alwaysalready: (david)
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This was originally posted to my tumblr, but in a kind of bitty way, and as tumblr is a bit of a nightmare for reading/commenting I want to post some of my stuff up here for ease of linking to elsewhere. So if you feel like you've seen this before... maybe you have. Anyway, this is still kind of bitty and not a coherent essay, but I am kind of proud of it & hope it's worth reading anyway.

First up: This is about the s4 episode The Ladies' Man, which is maybe my favourite episode of Due South. But it's not easy watching.

I watched The Ladies' Man the other day, and my god I am never getting over it.

I struggle with watching cop shows, as someone who does not exactly like cops. And here is an episode of a cop show (which in other episodes does seem to prize & build up cops, Due South is not the most propaganda-heavy cop show I've ever seen but it's not exactly free from it either) — suddenly showing us something totally different.

This episode is about how the justice system is built on shaky levels of bureaucracy that can be used to hide and falsify evidence by those with power.

It's about the way that cops can and will be just be out for blood, for revenge, how they will just go after an arrest, a conviction, without care for whether or not somebody actually did the crime. Without care for whether or not a crime was even committed. And once they've made the arrest, they're invested in seeing that person go down, in seeing that person suffer in retribution. They don't care about justice, or about the truth; they want a cop-killer to die, to reset some sort of skewed violent balance sheet.

So in the middle of all of this, as the focus of this episode, there’s Ray Kowalski, who is in some senses the "good cop". Like, in some ways you look at hime and you wonder if he's representing, here, the archetype of the supposed "good cop" that cop apologists will speak up about... when other people, especially activists, say that cops are bad in principle. Like, he's extremely upset at the idea that he arrested someone who's about to die because of his arrest. He fights to exonerate the woman he arrested, he fights to get her free. That's good, right?

But as this episode makes clear - it’s all about structure, not individuals. Ray can't be a good cop. This system doesn't allow it. And also, a key thing to remember here is that: the whole episode, the whole scenario only arises because of an error Ray Kowalski made. he’s complicit, even if it's unwittingly and unwillingly, in the injustice.

So in this episode, Ray Kowalski may save the person he accidentally condemned eight years earlier, both through the arrest and the error he made in not paying attention to a key piece of evidence. But there are no good cops here. There are no good cops here because they can’t exist. The system does not allow them to.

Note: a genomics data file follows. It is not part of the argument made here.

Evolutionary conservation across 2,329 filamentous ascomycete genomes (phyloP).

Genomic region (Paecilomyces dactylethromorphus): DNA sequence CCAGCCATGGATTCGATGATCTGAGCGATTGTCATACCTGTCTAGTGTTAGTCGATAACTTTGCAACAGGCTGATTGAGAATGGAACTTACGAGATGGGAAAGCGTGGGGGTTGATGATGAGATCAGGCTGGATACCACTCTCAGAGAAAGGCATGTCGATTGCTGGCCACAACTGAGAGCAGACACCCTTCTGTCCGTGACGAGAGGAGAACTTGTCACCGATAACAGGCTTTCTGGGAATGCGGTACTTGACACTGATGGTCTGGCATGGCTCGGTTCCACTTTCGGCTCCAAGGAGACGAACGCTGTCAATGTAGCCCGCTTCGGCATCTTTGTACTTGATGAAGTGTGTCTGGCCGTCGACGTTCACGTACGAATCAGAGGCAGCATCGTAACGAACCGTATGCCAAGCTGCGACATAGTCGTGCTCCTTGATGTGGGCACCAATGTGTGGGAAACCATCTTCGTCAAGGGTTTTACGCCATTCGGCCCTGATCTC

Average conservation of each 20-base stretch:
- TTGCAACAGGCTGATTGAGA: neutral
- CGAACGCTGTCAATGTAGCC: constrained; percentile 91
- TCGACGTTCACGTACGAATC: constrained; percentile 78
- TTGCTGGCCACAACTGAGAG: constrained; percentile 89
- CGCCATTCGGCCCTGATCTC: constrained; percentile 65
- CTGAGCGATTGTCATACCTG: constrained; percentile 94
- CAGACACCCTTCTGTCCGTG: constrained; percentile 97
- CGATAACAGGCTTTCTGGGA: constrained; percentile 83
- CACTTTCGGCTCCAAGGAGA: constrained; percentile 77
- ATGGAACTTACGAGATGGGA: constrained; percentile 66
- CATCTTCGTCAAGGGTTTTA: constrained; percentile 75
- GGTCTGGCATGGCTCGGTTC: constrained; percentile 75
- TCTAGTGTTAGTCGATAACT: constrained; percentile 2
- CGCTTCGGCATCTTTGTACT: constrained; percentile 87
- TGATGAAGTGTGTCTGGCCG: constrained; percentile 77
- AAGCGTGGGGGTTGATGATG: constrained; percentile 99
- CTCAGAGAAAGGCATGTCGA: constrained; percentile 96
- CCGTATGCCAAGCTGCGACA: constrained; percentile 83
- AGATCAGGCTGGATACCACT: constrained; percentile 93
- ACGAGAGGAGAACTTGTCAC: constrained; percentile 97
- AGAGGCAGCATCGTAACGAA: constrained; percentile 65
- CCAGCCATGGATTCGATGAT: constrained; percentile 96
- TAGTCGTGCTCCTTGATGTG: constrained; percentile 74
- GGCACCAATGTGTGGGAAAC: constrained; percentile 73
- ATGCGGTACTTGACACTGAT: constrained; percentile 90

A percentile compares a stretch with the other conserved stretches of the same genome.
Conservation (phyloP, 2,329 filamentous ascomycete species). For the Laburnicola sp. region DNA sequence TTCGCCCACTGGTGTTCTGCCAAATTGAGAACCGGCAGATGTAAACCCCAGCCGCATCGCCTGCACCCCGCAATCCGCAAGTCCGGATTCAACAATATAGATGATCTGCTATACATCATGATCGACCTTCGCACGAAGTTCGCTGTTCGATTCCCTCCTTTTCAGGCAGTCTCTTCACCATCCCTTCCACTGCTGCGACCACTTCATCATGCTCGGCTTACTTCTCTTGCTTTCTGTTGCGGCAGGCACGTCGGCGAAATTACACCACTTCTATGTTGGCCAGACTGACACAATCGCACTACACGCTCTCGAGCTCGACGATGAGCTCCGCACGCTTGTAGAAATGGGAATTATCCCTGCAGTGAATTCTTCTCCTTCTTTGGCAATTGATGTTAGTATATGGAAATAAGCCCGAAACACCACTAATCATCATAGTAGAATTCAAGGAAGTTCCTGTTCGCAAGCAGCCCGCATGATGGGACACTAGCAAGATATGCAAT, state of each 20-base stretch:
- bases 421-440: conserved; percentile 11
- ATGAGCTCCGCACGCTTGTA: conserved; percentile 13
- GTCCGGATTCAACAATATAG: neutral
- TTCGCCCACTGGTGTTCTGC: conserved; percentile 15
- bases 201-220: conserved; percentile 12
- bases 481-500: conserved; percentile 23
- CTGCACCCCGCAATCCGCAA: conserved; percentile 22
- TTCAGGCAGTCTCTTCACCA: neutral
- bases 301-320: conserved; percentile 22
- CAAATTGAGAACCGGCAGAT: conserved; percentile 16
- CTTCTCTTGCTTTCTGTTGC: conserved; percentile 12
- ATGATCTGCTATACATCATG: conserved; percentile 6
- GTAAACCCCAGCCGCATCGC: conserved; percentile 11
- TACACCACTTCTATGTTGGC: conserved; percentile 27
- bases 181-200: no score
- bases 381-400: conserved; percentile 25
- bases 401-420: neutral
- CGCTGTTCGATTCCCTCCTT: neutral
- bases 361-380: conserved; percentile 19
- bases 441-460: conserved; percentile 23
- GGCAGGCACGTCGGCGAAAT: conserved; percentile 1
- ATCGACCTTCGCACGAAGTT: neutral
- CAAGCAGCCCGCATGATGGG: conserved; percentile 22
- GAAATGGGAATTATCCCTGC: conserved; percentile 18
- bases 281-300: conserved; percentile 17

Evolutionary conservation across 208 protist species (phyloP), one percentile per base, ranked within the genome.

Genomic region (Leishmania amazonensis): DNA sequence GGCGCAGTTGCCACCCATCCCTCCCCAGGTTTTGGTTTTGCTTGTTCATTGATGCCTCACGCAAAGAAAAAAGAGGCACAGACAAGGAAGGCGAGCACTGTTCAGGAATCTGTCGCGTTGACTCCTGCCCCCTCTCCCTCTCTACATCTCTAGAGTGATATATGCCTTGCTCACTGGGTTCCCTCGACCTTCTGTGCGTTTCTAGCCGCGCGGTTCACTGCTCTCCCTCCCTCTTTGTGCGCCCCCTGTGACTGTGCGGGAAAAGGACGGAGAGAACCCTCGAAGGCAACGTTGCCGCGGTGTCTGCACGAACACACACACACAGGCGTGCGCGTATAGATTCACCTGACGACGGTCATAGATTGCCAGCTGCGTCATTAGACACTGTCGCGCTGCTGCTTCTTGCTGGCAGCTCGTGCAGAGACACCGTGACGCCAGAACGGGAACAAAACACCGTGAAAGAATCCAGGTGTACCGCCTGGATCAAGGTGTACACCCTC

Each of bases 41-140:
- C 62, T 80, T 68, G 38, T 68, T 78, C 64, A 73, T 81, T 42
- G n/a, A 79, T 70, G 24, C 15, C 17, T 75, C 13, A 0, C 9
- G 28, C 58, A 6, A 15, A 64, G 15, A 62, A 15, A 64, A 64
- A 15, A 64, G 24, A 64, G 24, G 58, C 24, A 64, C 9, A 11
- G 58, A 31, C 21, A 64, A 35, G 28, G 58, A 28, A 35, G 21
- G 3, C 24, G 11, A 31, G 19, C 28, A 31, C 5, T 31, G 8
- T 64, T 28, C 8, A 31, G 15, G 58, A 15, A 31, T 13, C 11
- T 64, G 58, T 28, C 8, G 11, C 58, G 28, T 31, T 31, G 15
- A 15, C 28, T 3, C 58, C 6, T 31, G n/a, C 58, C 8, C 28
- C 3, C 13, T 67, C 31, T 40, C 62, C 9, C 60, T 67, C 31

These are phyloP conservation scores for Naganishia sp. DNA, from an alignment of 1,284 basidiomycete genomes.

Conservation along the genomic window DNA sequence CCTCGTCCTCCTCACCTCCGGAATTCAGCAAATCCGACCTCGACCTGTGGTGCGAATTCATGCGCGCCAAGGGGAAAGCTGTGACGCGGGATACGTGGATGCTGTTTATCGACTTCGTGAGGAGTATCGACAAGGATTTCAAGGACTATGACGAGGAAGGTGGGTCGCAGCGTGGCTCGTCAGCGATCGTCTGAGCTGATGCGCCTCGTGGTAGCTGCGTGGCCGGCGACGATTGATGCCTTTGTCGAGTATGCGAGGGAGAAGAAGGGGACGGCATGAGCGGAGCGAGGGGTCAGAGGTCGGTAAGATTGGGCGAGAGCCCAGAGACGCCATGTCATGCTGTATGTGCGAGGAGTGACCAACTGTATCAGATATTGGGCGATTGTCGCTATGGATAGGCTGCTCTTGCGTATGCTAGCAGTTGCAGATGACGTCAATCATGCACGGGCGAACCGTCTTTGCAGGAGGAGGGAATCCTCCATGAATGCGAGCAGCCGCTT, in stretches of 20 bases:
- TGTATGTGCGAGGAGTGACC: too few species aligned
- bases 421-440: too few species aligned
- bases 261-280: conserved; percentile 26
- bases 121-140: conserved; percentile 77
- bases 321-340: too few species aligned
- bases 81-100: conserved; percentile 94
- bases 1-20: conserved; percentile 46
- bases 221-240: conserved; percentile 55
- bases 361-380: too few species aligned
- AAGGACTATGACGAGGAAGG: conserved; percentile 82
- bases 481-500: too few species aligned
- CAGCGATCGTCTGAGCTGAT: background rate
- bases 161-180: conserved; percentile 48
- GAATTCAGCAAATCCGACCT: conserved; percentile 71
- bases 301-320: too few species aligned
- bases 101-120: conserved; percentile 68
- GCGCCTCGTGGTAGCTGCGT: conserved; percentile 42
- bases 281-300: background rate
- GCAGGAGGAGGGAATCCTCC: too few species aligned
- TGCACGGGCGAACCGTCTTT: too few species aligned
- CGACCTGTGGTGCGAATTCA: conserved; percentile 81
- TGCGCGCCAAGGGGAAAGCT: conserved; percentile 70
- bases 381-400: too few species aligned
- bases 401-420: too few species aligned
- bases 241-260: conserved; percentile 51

It’s notable that Fraser, who is often basically a superhuman embodiment of the idea of The Good Cop, takes more of a back seat in this episode. He exists as a moral support, or as a moral mirror to Ray, and not much else. It's also worth remembering that all of Fraser's goodness and righteousness in the show - and he is not infallible by any means - come about basically in spite of his status as a cop. His training, yes. But he is usually acting in an unofficial capacity. He comes up with extra-legal solutions; he does not use guns (unless he's on Canadian soil, which does happen sometimes); he will fight against systems when he sees that they're unjust.

This is a different point but it was worth mentioning. I actually think that some of this stuff makes the cop propaganda in regular episodes stronger, though. He's a Good Cop because he both is and is not an actual cop. So it's right that those shenanigans, the anti-realism that he brings, the heightened sense of nonsense and justice - does not take over this episode.

In the fight for justice, the whole precinct is against Kowalski. Kowalski, who knows that something is up and who feels in his gut that the person he arrested 8 years ago didn’t do the crime she’s about to be executed for. But more than that… the whole system is against him. From the top law enforcement officer in Chicago (or is it the whole state of Illinois?) down to his lousy colleagues in the precinct, and the local press too.

And we can't forget that Ray made a grave error eight years earlier. He is not absolved by making sure that she gets — Justice? Does she get justice in the end? How can she? Or at least she gets her life, her freedom. But it’s only by going rogue, literally breaking into an evidence locker, almost getting killed by those who are supposedly on his side, that Ray can in any way start to undo this wrong.